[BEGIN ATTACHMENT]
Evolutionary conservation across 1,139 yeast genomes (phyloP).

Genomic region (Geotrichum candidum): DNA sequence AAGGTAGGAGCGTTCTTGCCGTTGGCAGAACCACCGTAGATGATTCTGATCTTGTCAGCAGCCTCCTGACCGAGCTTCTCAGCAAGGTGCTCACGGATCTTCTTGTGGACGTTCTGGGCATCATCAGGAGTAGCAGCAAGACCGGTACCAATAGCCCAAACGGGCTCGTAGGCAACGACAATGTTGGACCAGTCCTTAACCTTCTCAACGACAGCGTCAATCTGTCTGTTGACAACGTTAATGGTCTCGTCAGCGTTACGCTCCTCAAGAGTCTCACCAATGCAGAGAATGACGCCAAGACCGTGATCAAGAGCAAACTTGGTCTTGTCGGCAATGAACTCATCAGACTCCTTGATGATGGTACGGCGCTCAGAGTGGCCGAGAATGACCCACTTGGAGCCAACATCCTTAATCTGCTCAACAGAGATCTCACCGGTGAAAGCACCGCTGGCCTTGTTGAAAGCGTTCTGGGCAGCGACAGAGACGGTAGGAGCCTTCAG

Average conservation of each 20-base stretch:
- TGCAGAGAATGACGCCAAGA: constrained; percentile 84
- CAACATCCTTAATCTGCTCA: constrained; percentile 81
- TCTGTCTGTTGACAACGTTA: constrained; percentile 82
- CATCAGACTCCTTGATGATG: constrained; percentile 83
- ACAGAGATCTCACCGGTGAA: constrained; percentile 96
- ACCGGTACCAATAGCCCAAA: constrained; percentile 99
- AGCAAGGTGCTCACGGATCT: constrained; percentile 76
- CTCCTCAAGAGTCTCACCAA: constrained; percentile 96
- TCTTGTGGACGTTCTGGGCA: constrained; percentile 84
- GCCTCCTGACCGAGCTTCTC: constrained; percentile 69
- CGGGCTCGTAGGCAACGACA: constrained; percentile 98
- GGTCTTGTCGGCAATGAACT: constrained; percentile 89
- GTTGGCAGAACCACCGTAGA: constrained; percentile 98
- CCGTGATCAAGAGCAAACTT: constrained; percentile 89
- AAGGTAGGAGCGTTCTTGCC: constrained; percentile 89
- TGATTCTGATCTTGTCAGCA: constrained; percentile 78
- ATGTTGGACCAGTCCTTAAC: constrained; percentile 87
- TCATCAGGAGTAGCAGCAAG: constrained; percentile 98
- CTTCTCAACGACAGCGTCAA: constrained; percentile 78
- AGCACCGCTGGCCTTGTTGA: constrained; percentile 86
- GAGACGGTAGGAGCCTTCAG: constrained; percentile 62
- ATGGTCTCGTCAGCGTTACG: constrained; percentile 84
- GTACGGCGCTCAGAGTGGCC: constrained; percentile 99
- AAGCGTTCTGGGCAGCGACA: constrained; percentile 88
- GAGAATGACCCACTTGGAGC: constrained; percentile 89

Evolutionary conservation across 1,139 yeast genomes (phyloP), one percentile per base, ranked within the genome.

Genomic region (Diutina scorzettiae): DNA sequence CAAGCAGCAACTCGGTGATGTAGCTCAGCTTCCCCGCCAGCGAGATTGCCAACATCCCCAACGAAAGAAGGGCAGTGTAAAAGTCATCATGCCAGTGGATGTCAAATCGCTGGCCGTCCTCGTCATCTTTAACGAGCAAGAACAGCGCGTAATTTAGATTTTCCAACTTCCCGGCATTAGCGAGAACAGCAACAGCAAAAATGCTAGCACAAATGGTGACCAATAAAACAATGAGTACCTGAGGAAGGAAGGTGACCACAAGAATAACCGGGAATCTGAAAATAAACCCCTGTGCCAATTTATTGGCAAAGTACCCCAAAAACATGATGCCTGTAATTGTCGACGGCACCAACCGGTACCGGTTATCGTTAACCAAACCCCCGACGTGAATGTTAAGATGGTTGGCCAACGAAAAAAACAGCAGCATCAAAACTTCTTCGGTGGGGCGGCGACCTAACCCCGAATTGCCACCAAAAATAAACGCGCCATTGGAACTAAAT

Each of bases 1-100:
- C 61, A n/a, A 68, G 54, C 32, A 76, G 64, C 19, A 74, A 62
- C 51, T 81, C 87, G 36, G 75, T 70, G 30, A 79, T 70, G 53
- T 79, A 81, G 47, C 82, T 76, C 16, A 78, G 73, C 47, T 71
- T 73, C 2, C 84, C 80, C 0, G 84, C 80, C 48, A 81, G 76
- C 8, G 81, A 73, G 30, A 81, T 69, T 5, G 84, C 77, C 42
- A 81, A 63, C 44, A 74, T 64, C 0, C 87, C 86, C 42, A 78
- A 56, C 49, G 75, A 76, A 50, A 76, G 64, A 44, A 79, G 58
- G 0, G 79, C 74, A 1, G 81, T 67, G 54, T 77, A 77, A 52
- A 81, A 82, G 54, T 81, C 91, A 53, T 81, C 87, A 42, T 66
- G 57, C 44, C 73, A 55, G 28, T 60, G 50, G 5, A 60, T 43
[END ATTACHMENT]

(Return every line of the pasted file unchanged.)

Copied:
Evolutionary conservation across 1,139 yeast genomes (phyloP).

Genomic region (Geotrichum candidum): DNA sequence AAGGTAGGAGCGTTCTTGCCGTTGGCAGAACCACCGTAGATGATTCTGATCTTGTCAGCAGCCTCCTGACCGAGCTTCTCAGCAAGGTGCTCACGGATCTTCTTGTGGACGTTCTGGGCATCATCAGGAGTAGCAGCAAGACCGGTACCAATAGCCCAAACGGGCTCGTAGGCAACGACAATGTTGGACCAGTCCTTAACCTTCTCAACGACAGCGTCAATCTGTCTGTTGACAACGTTAATGGTCTCGTCAGCGTTACGCTCCTCAAGAGTCTCACCAATGCAGAGAATGACGCCAAGACCGTGATCAAGAGCAAACTTGGTCTTGTCGGCAATGAACTCATCAGACTCCTTGATGATGGTACGGCGCTCAGAGTGGCCGAGAATGACCCACTTGGAGCCAACATCCTTAATCTGCTCAACAGAGATCTCACCGGTGAAAGCACCGCTGGCCTTGTTGAAAGCGTTCTGGGCAGCGACAGAGACGGTAGGAGCCTTCAG

Average conservation of each 20-base stretch:
- TGCAGAGAATGACGCCAAGA: constrained; percentile 84
- CAACATCCTTAATCTGCTCA: constrained; percentile 81
- TCTGTCTGTTGACAACGTTA: constrained; percentile 82
- CATCAGACTCCTTGATGATG: constrained; percentile 83
- ACAGAGATCTCACCGGTGAA: constrained; percentile 96
- ACCGGTACCAATAGCCCAAA: constrained; percentile 99
- AGCAAGGTGCTCACGGATCT: constrained; percentile 76
- CTCCTCAAGAGTCTCACCAA: constrained; percentile 96
- TCTTGTGGACGTTCTGGGCA: constrained; percentile 84
- GCCTCCTGACCGAGCTTCTC: constrained; percentile 69
- CGGGCTCGTAGGCAACGACA: constrained; percentile 98
- GGTCTTGTCGGCAATGAACT: constrained; percentile 89
- GTTGGCAGAACCACCGTAGA: constrained; percentile 98
- CCGTGATCAAGAGCAAACTT: constrained; percentile 89
- AAGGTAGGAGCGTTCTTGCC: constrained; percentile 89
- TGATTCTGATCTTGTCAGCA: constrained; percentile 78
- ATGTTGGACCAGTCCTTAAC: constrained; percentile 87
- TCATCAGGAGTAGCAGCAAG: constrained; percentile 98
- CTTCTCAACGACAGCGTCAA: constrained; percentile 78
- AGCACCGCTGGCCTTGTTGA: constrained; percentile 86
- GAGACGGTAGGAGCCTTCAG: constrained; percentile 62
- ATGGTCTCGTCAGCGTTACG: constrained; percentile 84
- GTACGGCGCTCAGAGTGGCC: constrained; percentile 99
- AAGCGTTCTGGGCAGCGACA: constrained; percentile 88
- GAGAATGACCCACTTGGAGC: constrained; percentile 89

Evolutionary conservation across 1,139 yeast genomes (phyloP), one percentile per base, ranked within the genome.

Genomic region (Diutina scorzettiae): DNA sequence CAAGCAGCAACTCGGTGATGTAGCTCAGCTTCCCCGCCAGCGAGATTGCCAACATCCCCAACGAAAGAAGGGCAGTGTAAAAGTCATCATGCCAGTGGATGTCAAATCGCTGGCCGTCCTCGTCATCTTTAACGAGCAAGAACAGCGCGTAATTTAGATTTTCCAACTTCCCGGCATTAGCGAGAACAGCAACAGCAAAAATGCTAGCACAAATGGTGACCAATAAAACAATGAGTACCTGAGGAAGGAAGGTGACCACAAGAATAACCGGGAATCTGAAAATAAACCCCTGTGCCAATTTATTGGCAAAGTACCCCAAAAACATGATGCCTGTAATTGTCGACGGCACCAACCGGTACCGGTTATCGTTAACCAAACCCCCGACGTGAATGTTAAGATGGTTGGCCAACGAAAAAAACAGCAGCATCAAAACTTCTTCGGTGGGGCGGCGACCTAACCCCGAATTGCCACCAAAAATAAACGCGCCATTGGAACTAAAT

Each of bases 1-100:
- C 61, A n/a, A 68, G 54, C 32, A 76, G 64, C 19, A 74, A 62
- C 51, T 81, C 87, G 36, G 75, T 70, G 30, A 79, T 70, G 53
- T 79, A 81, G 47, C 82, T 76, C 16, A 78, G 73, C 47, T 71
- T 73, C 2, C 84, C 80, C 0, G 84, C 80, C 48, A 81, G 76
- C 8, G 81, A 73, G 30, A 81, T 69, T 5, G 84, C 77, C 42
- A 81, A 63, C 44, A 74, T 64, C 0, C 87, C 86, C 42, A 78
- A 56, C 49, G 75, A 76, A 50, A 76, G 64, A 44, A 79, G 58
- G 0, G 79, C 74, A 1, G 81, T 67, G 54, T 77, A 77, A 52
- A 81, A 82, G 54, T 81, C 91, A 53, T 81, C 87, A 42, T 66
- G 57, C 44, C 73, A 55, G 28, T 60, G 50, G 5, A 60, T 43